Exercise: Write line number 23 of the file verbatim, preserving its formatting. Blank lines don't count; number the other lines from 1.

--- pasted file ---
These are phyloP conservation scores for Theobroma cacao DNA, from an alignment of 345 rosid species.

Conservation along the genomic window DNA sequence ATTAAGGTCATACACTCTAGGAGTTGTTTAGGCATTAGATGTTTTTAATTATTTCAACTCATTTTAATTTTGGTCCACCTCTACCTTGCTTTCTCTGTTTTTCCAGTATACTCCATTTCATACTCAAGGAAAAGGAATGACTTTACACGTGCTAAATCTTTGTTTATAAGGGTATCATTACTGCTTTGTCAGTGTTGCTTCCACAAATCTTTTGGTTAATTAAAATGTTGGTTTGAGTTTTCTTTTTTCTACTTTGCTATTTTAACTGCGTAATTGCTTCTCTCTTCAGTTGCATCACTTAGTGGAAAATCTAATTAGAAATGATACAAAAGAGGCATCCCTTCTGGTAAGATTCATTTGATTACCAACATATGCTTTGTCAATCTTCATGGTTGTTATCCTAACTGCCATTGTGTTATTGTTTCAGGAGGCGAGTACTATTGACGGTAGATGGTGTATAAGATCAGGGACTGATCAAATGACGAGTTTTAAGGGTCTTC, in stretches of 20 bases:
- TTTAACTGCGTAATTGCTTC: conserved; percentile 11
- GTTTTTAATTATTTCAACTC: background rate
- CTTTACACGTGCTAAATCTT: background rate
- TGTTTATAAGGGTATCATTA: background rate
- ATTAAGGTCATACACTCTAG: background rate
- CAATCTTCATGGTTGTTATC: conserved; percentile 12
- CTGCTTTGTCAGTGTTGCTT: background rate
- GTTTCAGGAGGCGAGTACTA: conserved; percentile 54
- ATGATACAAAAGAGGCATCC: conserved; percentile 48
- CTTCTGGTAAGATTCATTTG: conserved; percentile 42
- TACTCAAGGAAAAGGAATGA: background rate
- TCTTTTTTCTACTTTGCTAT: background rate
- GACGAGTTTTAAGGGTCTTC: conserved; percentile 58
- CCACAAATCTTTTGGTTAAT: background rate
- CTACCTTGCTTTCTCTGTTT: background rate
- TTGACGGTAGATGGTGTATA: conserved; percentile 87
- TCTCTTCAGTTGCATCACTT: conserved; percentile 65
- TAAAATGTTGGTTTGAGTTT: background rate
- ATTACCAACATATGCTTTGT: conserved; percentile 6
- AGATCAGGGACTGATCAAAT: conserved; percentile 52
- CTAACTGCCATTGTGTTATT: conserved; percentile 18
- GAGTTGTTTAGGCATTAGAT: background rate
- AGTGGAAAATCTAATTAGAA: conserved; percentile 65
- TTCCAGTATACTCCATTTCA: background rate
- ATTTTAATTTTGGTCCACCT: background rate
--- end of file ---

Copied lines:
- CTAACTGCCATTGTGTTATT: conserved; percentile 18